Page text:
After signing with Epic, the group updated their lineup, now including Ernie, brother Marvin and brother-in-law Chris Jasper. The addition of songwriters and musicians Chris, Marvin and Ernie made the group a self-contained act. The trio had worked initially in the background on some of the group's Buddah recordings. Their 1973 album, aptly titled 3 + 3, featured the crossover hit, That Lady, and featured guitarist Ernie Isley in a memorable solo near the end of the song. By the end of the year 3 + 3 became their first album to be certified gold. In 1975 the group hit No. 1 in the album chart with The Heat Is On, featuring Fight the Power and For the Love of You. Throughout the 1970s and 1980s the Isleys issued other successful recordings such as Harvest for the World, Showdown and Between the Sheets.
In 1984, the lineup splintered, with Chris Jasper, Ernie and Marvin Isley forming the Isley-Jasper-Isley group. The 3 + 3 period is still considered by some as the most notable Isley Brothers era sandwiched between the group's earlier classic rock/soul period and the group's later tenure into smooth urban contemporary music. While the group members shared lyrical composition rights, it is noted that most of the group's singles were constructed by Ernie, Marvin and Chris, while allowing O'Kelly, Rudy and Ron to share credit, easily splitting royalties with the members. By 1985 Ronald, O'Kelly and Rudolph found themselves in trouble with the IRS for not paying back taxes and evading payments. To settle the three agreed to sell their label, thereby folding the company, though its imprint's logo would still be on Isley Brothers records. All of the group's T-Neck recordings are in the control of Sony Music. Afterwards the group, which reverted back to the original lineup of Kelly, Rudy and Ron, left Epic for Warner (Bros.) Records and continued to record, now relying on outside writers, musicians and producers.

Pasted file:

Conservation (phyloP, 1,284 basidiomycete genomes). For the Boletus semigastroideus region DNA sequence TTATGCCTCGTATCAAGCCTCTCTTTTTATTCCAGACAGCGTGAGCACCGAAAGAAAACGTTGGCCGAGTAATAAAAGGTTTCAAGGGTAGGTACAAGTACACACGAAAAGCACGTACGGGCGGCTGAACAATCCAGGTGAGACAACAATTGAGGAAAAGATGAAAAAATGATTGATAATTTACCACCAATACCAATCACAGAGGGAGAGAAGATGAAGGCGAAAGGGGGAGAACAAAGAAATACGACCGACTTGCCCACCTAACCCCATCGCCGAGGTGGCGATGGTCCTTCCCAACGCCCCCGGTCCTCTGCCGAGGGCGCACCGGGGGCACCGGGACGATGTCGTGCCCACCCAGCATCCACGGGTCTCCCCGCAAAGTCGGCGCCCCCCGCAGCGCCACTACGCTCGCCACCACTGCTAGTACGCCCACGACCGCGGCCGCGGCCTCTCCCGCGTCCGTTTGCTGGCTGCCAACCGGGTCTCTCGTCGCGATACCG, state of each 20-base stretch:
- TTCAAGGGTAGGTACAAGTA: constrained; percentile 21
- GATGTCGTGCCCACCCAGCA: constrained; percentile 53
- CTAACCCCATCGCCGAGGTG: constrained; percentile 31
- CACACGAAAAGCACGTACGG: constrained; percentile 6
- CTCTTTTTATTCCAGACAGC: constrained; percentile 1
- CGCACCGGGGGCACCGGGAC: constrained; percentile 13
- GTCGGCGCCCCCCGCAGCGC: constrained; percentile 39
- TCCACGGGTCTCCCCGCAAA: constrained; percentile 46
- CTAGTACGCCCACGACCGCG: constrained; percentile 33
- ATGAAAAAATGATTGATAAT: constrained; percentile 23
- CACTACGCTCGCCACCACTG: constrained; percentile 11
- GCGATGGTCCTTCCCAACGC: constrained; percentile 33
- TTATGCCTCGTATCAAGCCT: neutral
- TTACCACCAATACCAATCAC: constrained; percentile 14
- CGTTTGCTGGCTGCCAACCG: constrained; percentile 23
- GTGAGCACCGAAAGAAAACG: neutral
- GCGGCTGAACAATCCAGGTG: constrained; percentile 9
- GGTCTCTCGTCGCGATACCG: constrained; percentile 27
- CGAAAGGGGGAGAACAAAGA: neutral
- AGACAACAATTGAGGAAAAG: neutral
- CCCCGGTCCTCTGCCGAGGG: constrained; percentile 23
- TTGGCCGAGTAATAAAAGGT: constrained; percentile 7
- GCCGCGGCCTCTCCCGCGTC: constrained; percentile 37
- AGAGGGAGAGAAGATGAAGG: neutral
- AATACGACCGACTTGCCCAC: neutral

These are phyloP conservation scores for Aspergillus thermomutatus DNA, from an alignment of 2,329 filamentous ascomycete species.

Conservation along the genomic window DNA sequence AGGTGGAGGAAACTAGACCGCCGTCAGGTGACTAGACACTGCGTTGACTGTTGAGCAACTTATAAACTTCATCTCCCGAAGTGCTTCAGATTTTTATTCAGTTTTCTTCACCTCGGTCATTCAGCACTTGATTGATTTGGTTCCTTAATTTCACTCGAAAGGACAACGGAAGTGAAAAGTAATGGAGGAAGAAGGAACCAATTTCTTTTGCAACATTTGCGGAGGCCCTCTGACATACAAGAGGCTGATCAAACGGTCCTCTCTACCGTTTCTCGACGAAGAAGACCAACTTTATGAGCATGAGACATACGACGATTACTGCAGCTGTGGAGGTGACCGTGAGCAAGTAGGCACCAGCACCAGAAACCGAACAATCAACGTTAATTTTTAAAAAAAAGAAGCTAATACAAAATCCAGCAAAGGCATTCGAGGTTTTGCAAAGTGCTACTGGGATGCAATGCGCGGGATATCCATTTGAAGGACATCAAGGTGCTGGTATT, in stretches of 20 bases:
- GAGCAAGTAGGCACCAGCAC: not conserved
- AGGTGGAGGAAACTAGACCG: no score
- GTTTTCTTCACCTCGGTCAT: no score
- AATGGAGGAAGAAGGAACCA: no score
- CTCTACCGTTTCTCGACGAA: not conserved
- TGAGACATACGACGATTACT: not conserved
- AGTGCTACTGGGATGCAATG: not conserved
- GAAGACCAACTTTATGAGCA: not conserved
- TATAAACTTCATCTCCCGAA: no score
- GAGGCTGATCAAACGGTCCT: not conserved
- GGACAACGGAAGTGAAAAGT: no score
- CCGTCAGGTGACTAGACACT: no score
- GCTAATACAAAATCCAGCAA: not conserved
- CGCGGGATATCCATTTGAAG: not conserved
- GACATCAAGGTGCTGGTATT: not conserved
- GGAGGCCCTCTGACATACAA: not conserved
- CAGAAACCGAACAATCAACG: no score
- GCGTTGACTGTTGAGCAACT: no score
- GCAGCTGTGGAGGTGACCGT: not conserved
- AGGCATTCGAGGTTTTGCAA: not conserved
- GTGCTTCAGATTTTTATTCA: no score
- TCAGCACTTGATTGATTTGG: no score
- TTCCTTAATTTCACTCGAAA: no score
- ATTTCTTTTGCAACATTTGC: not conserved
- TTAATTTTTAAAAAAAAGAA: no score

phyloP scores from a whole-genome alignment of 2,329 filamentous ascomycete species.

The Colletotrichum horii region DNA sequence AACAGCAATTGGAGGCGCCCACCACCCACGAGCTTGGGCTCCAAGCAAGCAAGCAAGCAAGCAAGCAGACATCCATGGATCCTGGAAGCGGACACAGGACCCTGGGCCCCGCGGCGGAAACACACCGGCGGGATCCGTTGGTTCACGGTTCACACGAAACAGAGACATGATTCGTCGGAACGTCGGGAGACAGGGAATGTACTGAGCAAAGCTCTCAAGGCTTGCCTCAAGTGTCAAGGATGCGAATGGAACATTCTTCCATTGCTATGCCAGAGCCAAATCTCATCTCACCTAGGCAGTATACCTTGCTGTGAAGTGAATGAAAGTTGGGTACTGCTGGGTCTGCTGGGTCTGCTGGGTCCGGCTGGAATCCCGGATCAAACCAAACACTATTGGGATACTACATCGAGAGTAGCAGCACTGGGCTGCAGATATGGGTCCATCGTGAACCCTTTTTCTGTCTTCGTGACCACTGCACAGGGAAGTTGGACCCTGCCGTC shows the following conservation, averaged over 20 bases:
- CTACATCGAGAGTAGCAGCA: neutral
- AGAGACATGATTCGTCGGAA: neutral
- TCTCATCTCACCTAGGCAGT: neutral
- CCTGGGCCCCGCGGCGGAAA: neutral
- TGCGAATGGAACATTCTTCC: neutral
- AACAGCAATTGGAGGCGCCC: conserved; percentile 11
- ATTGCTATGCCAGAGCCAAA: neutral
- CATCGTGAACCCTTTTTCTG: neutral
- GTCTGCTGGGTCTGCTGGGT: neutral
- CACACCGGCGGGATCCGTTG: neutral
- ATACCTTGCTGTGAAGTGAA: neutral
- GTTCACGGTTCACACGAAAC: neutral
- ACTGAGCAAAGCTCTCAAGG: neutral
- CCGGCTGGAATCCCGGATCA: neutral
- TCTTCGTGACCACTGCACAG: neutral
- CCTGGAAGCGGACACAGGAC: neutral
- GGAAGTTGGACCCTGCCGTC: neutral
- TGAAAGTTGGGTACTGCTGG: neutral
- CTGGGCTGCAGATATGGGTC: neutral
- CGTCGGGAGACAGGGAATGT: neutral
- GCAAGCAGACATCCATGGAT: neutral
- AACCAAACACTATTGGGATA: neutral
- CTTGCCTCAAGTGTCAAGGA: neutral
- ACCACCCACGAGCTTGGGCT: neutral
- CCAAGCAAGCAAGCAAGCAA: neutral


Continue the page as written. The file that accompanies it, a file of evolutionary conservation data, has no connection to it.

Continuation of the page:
After the younger brothers splintered from the group in 1984 the remaining trio continued recording until O'Kelly's death from a cancer-related heart attack in 1986. Rudy left the group for a career in the ministry in 1989. In 1991 Ron reformed the group with Ernie and Marvin returning to the lineup. Since 1997 after diabetes forced Marvin into retirement, the lineup has been Ron and Ernie (now on hiatus due to Ron's current prison sentence after a tax evasion conviction in 2006). Ron Isley, has also suffered hard times, recently convicted of tax evasion charges in 2006 after he was accused of not paying back taxes between 1997 and 2002, giving band mates cash rather than taking the money to cash a check, and using money from his late brother O'Kelly's estate to continue his "expensive lifestyle". After quietly divorcing Winbush in 2002, Ron was married for a third time to his backup singer Kandy Johnson, formerly of the group JS, and became a father again in 2006. He also has a daughter from a previous marriage. In 2004 the singer suffered a mild stroke during a touring schedule in London. During his court case it was revealed Isley had kidney cancer and other failing organs. Isley's lawyers have tried pleading with the judge to give leniency to the singer, who was sentenced to serve 37 months (at least three years) in prison, but had been denied. Isley was released early from federal prison in October 2009 and was transferred to a halfway house in his hometown of St. Louis, Missouri, where he would serve out the remainder of his sentence, which ends in April 2010.
Much like The JB's, Parliament-Funkadelic, DeBarge and Zapp, the Isleys are among one of the most-sampled groups in hip-hop history with their recordings sampled by the likes of Tupac Shakur, The Notorious B.I.G., Outkast, UGK, J Dilla, Bone Thugs-n-Harmony, Ice Cube and Snoop Dogg, among others.
- Ernie Isley— drums, acoustic guitar, electric guitar, percussion
- Marvin Isley— bass
- O'Kelly Isley, Jr.— background vocals, lead vocals
- Ronald Isley— vocals
- Rudolph Isley— vocals
- Chris Jasper— acoustic piano, ARP synthesizer, clavinet, electric piano, keyboards, piano
Provides examples of:
- Cool Old Guy: Ronald, probably best known to younger listeners as "Mr. Biggs" from his frequent collaborations with R. Kelly.
- Epic Rocking: Hope You Feel Better Love, Ohio/Machinegun, Summer Breeze, Climbing Up the Ladder Pt. 1&2, Who's That Lady, Rockin' With Fire, Pt. 1 & 2, Stone Cold Lover, Young Girls.
- Intercourse with You: "Between the Sheets", among many, many others.
- Make Me Wanna Shout: "Shout" is the Trope Namer.
- Precision F-Strike: "Fight the Power"—"When I rolled with the punches I got knocked on the ground by all this bullshit goin' down." Notable because they left the word uncensored on the single version, forcing radio stations to create their own edits.
- Protest Song: A bunch, with "Fight the Power" and "Harvest for the World" leading the way.